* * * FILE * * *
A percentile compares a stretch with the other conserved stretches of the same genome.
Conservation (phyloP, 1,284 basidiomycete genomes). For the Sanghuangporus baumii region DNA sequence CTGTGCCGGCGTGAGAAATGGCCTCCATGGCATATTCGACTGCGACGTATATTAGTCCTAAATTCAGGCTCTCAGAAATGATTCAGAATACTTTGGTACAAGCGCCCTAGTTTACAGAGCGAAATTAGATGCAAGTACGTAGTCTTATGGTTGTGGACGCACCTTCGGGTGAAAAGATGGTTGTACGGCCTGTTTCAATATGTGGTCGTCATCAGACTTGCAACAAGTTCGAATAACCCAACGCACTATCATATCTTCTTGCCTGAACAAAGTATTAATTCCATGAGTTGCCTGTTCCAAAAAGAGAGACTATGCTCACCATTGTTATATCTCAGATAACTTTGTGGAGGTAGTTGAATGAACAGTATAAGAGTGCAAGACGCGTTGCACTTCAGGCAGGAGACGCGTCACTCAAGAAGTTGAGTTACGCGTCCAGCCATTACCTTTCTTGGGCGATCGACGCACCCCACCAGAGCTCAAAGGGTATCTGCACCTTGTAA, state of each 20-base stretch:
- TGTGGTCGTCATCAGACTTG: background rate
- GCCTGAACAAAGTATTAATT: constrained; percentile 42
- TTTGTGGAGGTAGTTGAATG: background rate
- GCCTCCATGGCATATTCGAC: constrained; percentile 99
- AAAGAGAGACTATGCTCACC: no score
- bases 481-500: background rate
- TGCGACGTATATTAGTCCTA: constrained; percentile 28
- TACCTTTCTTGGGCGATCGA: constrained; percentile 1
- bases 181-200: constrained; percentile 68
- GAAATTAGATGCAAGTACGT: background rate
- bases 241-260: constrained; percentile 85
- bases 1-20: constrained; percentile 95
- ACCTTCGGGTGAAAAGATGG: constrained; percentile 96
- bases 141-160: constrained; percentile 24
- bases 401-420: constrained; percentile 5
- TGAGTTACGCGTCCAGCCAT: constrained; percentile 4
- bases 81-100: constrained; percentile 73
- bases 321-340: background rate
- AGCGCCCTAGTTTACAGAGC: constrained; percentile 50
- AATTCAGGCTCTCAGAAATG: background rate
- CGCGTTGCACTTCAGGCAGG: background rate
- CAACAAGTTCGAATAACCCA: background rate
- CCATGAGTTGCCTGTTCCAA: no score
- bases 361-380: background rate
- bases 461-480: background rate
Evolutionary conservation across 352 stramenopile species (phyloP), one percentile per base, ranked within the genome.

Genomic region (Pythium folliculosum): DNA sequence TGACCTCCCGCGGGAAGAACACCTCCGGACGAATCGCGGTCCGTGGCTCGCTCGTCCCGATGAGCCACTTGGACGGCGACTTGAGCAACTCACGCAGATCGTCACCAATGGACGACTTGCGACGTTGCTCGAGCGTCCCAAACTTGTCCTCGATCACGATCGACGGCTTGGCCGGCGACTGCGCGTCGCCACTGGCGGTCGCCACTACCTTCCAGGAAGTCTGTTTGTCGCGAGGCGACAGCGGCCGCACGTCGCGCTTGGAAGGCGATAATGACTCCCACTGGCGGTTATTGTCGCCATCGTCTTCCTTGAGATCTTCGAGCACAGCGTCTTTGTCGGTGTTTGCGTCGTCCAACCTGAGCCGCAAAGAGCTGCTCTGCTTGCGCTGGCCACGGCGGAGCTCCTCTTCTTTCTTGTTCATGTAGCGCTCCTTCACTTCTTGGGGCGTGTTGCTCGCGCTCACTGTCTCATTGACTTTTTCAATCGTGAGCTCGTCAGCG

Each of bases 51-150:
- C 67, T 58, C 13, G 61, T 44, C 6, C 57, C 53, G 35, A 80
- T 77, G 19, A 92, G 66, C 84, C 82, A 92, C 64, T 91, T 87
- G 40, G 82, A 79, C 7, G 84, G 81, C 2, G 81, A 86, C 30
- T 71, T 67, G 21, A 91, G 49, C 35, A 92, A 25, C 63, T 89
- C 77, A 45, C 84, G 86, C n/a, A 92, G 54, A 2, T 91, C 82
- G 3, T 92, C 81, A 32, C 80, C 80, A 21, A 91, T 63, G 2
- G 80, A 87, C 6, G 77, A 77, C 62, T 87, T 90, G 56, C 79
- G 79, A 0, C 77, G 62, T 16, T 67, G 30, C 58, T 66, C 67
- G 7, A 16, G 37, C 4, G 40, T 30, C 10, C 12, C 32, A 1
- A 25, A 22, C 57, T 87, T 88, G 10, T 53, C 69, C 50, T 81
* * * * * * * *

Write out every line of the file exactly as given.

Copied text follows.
A percentile compares a stretch with the other conserved stretches of the same genome.
Conservation (phyloP, 1,284 basidiomycete genomes). For the Sanghuangporus baumii region DNA sequence CTGTGCCGGCGTGAGAAATGGCCTCCATGGCATATTCGACTGCGACGTATATTAGTCCTAAATTCAGGCTCTCAGAAATGATTCAGAATACTTTGGTACAAGCGCCCTAGTTTACAGAGCGAAATTAGATGCAAGTACGTAGTCTTATGGTTGTGGACGCACCTTCGGGTGAAAAGATGGTTGTACGGCCTGTTTCAATATGTGGTCGTCATCAGACTTGCAACAAGTTCGAATAACCCAACGCACTATCATATCTTCTTGCCTGAACAAAGTATTAATTCCATGAGTTGCCTGTTCCAAAAAGAGAGACTATGCTCACCATTGTTATATCTCAGATAACTTTGTGGAGGTAGTTGAATGAACAGTATAAGAGTGCAAGACGCGTTGCACTTCAGGCAGGAGACGCGTCACTCAAGAAGTTGAGTTACGCGTCCAGCCATTACCTTTCTTGGGCGATCGACGCACCCCACCAGAGCTCAAAGGGTATCTGCACCTTGTAA, state of each 20-base stretch:
- TGTGGTCGTCATCAGACTTG: background rate
- GCCTGAACAAAGTATTAATT: constrained; percentile 42
- TTTGTGGAGGTAGTTGAATG: background rate
- GCCTCCATGGCATATTCGAC: constrained; percentile 99
- AAAGAGAGACTATGCTCACC: no score
- bases 481-500: background rate
- TGCGACGTATATTAGTCCTA: constrained; percentile 28
- TACCTTTCTTGGGCGATCGA: constrained; percentile 1
- bases 181-200: constrained; percentile 68
- GAAATTAGATGCAAGTACGT: background rate
- bases 241-260: constrained; percentile 85
- bases 1-20: constrained; percentile 95
- ACCTTCGGGTGAAAAGATGG: constrained; percentile 96
- bases 141-160: constrained; percentile 24
- bases 401-420: constrained; percentile 5
- TGAGTTACGCGTCCAGCCAT: constrained; percentile 4
- bases 81-100: constrained; percentile 73
- bases 321-340: background rate
- AGCGCCCTAGTTTACAGAGC: constrained; percentile 50
- AATTCAGGCTCTCAGAAATG: background rate
- CGCGTTGCACTTCAGGCAGG: background rate
- CAACAAGTTCGAATAACCCA: background rate
- CCATGAGTTGCCTGTTCCAA: no score
- bases 361-380: background rate
- bases 461-480: background rate
Evolutionary conservation across 352 stramenopile species (phyloP), one percentile per base, ranked within the genome.

Genomic region (Pythium folliculosum): DNA sequence TGACCTCCCGCGGGAAGAACACCTCCGGACGAATCGCGGTCCGTGGCTCGCTCGTCCCGATGAGCCACTTGGACGGCGACTTGAGCAACTCACGCAGATCGTCACCAATGGACGACTTGCGACGTTGCTCGAGCGTCCCAAACTTGTCCTCGATCACGATCGACGGCTTGGCCGGCGACTGCGCGTCGCCACTGGCGGTCGCCACTACCTTCCAGGAAGTCTGTTTGTCGCGAGGCGACAGCGGCCGCACGTCGCGCTTGGAAGGCGATAATGACTCCCACTGGCGGTTATTGTCGCCATCGTCTTCCTTGAGATCTTCGAGCACAGCGTCTTTGTCGGTGTTTGCGTCGTCCAACCTGAGCCGCAAAGAGCTGCTCTGCTTGCGCTGGCCACGGCGGAGCTCCTCTTCTTTCTTGTTCATGTAGCGCTCCTTCACTTCTTGGGGCGTGTTGCTCGCGCTCACTGTCTCATTGACTTTTTCAATCGTGAGCTCGTCAGCG

Each of bases 51-150:
- C 67, T 58, C 13, G 61, T 44, C 6, C 57, C 53, G 35, A 80
- T 77, G 19, A 92, G 66, C 84, C 82, A 92, C 64, T 91, T 87
- G 40, G 82, A 79, C 7, G 84, G 81, C 2, G 81, A 86, C 30
- T 71, T 67, G 21, A 91, G 49, C 35, A 92, A 25, C 63, T 89
- C 77, A 45, C 84, G 86, C n/a, A 92, G 54, A 2, T 91, C 82
- G 3, T 92, C 81, A 32, C 80, C 80, A 21, A 91, T 63, G 2
- G 80, A 87, C 6, G 77, A 77, C 62, T 87, T 90, G 56, C 79
- G 79, A 0, C 77, G 62, T 16, T 67, G 30, C 58, T 66, C 67
- G 7, A 16, G 37, C 4, G 40, T 30, C 10, C 12, C 32, A 1
- A 25, A 22, C 57, T 87, T 88, G 10, T 53, C 69, C 50, T 81